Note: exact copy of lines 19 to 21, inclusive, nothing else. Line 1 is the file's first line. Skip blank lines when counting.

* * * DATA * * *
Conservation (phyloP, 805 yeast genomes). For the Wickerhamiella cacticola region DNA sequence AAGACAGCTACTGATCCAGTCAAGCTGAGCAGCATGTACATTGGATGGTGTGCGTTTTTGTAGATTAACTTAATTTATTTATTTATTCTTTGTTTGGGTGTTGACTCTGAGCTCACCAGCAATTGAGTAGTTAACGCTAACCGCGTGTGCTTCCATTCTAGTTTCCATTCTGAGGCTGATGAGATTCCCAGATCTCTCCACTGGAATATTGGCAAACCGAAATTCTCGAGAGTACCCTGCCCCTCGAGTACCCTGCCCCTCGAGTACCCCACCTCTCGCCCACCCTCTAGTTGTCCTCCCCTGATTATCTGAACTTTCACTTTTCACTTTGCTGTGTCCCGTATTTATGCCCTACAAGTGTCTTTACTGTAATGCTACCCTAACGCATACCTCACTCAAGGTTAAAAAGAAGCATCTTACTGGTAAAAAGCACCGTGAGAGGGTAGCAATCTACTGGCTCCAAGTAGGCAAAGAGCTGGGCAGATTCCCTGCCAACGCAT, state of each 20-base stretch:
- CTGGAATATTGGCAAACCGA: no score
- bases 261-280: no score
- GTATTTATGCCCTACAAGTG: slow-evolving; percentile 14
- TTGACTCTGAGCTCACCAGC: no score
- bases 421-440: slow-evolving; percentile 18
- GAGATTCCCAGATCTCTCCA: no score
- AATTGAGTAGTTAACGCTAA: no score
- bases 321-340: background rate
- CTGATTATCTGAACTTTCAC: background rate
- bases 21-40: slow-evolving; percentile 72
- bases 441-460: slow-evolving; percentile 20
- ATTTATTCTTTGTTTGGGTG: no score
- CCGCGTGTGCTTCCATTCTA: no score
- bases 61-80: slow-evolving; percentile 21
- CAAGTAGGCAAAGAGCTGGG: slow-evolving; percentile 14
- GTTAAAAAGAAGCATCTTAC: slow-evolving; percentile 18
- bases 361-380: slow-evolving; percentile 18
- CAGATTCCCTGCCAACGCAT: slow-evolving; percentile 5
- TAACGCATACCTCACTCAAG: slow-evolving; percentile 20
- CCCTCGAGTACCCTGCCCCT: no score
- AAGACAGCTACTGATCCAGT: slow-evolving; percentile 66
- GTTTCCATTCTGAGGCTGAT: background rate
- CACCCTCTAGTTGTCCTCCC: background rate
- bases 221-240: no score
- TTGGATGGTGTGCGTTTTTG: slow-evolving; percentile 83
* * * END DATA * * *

- CAGATTCCCTGCCAACGCAT: slow-evolving; percentile 5
- TAACGCATACCTCACTCAAG: slow-evolving; percentile 20
- CCCTCGAGTACCCTGCCCCT: no score